obtained without a prescription. It is especially important to tell
your doctor if you are taking:
• ciclosporine A (a medicine used after transplants and to
treat psoriasis), which must not be used together with
• sirolimus or tacrolimus, which are medicines used after
transplants, as these are not recommended to be used
together with Bosentan
• glibenclamide (a diabetes medicine), rifampicin (a
tuberculosis medicine) or fluconazole (a medicine against
fungal infections), nevirapine (an HIV medicine) as these
medicines are not recommended to be used together with
• other medicines for the treatment of HIV infection, which
may require special monitoring if used together with
• hormonal contraceptives, which are not effective as the
sole method of contraception when you take Bosentan.
Inside your pack of Bosentan tablets you will find a Patient
Alert Card which you should read carefully. Your doctor
and/or gynaecologist will establish the contraception which
is appropriate for you.

Driving and using machines

Bosentan has no or negligible influence on the ability to drive
and use machines. However, bosentan can induce hypotension
(decrease of your blood pressure) which can make you feel
dizzy, affect your vision and affect your ability to drive and use
machines. Therefore, if you feel dizzy or that your vision is
blurred while taking Bosentan, do not drive or operate any tools
or machines.

Pregnancy, breast-feeding and fertility

Women of child-bearing age
Do NOT take Bosentan if you are pregnant or planning to
become pregnant.
Pregnancy tests
Bosentan may harm unborn babies conceived before starting or
during treatment. If you are a woman who could become
pregnant, your doctor will ask you to take a pregnancy test
before you start taking Bosentan, and regularly while you are
taking Bosentan.
If it is possible that you could become pregnant, use a reliable
form of birth control (contraception) while you are taking
Bosentan. Your doctor or gynaecologist will advise you about
reliable contraceptive methods while taking Bosentan. Because
Bosentan may make hormonal contraception (e.g. oral, injection,
implant, or skin patches) ineffective, this method on its own is not
reliable. Therefore, if you use hormonal contraceptives you must
also use a barrier method (e.g. female condom, diaphragm,
contraceptive sponge, or your partner must also use a condom).
Inside your pack of Bosentan tablets you will find a Patient Alert
Card. You should complete this card and take it to your doctor at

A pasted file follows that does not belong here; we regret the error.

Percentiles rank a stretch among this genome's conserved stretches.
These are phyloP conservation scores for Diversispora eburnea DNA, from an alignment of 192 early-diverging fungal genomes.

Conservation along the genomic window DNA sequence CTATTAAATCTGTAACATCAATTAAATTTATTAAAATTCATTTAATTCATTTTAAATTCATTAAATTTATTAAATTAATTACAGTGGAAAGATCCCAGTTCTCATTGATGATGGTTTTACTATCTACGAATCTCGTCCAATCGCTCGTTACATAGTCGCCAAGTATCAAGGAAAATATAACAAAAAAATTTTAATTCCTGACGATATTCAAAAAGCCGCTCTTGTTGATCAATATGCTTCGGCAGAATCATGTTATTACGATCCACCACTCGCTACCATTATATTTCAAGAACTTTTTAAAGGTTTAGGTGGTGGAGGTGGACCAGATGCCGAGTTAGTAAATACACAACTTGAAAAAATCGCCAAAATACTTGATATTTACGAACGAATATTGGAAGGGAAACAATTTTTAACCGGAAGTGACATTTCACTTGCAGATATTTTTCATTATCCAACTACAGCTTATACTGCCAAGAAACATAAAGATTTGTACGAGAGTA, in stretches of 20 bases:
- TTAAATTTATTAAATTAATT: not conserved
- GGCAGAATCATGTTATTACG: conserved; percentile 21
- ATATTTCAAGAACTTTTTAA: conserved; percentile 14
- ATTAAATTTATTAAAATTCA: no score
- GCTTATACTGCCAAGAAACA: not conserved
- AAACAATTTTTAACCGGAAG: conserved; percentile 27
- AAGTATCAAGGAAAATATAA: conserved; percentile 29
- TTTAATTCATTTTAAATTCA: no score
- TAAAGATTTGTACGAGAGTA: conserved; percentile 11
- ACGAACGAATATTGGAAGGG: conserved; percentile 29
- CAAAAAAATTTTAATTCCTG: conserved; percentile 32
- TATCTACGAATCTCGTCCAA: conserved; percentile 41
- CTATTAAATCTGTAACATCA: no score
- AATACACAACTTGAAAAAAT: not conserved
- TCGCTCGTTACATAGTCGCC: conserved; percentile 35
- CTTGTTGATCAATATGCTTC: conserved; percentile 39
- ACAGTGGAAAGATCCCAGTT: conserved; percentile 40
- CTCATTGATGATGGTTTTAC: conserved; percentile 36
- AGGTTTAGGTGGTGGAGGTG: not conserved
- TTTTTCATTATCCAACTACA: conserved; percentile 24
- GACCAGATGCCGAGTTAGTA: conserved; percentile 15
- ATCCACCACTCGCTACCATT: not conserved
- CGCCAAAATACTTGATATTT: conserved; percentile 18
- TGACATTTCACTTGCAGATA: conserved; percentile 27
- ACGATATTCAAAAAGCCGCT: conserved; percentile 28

your next visit so that your doctor or gynaecologist can assess
whether you need additional or alternative reliable contraceptive
methods. Monthly pregnancy tests are recommended while you
are taking Bosentan and are of child-bearing age.
Tell your doctor immediately if you become pregnant while you
are taking Bosentan or plan to become pregnant in the near

Tell your doctor immediately if you are breast-feeding. You
are advised to stop breast-feeding if Bosentan is prescribed for
you, because it is not known whether this medicine passes into
breast milk.
If you are a man taking Bosentan, it is possible that this medicine
may lower your sperm count. It cannot be excluded that this may
affect your ability to father a child. Talk to your doctor if you have
any questions or concerns about this.

3. How to take Bosentan
Treatment with Bosentan should only be started and monitored
by a doctor who has experience in the treatment of PAH or
systemic sclerosis. Always take this medicine exactly as your
doctor has told you. Check with your doctor or pharmacist if you
are not sure.
Bosentan with food and drink
Bosentan can be taken with or without food.

Recommended dose

The treatment in adults is usually started for the first 4 weeks
with 62.5 mg twice daily (morning and evening) from then, your
doctor will usually advise you to take a 125 mg tablet twice daily,
depending on how you react to Bosentan.
Children and adolescents
The dose recommendation in children is only for PAH. For
children 1 years and older, treatment with Bosentan is usually
started with 2 mg per kg bodyweight twice daily (morning and
evening). Your doctor will advise you on your dosing.
Please note that Bosentan is also available as a dispersible 32
mg tablet formulation, which may make correct dosing easier for
children and patients with low body weight or difficulties to
swallow film-coated tablets.
If you have the impression that the effect of Bosentan is too
strong or too weak, talk to your doctor in order to find out
whether your dose needs to be changed.

How to take Bosentan

Tablets should be taken (morning and evening), swallowed with
water. The tablets can be taken with or without food.

If you take more Bosentan than you should

If you take more tablets than you have been told to take, contact
your doctor immediately.

If you forget to take Bosentan

If you forget to take Bosentan, take a dose as soon as you
remember, then continue to take your tablets at the usual times.
Do not take a double dose to make up for forgotten tablets.

If you stop taking Bosentan

Suddenly stopping your treatment with Bosentan may lead to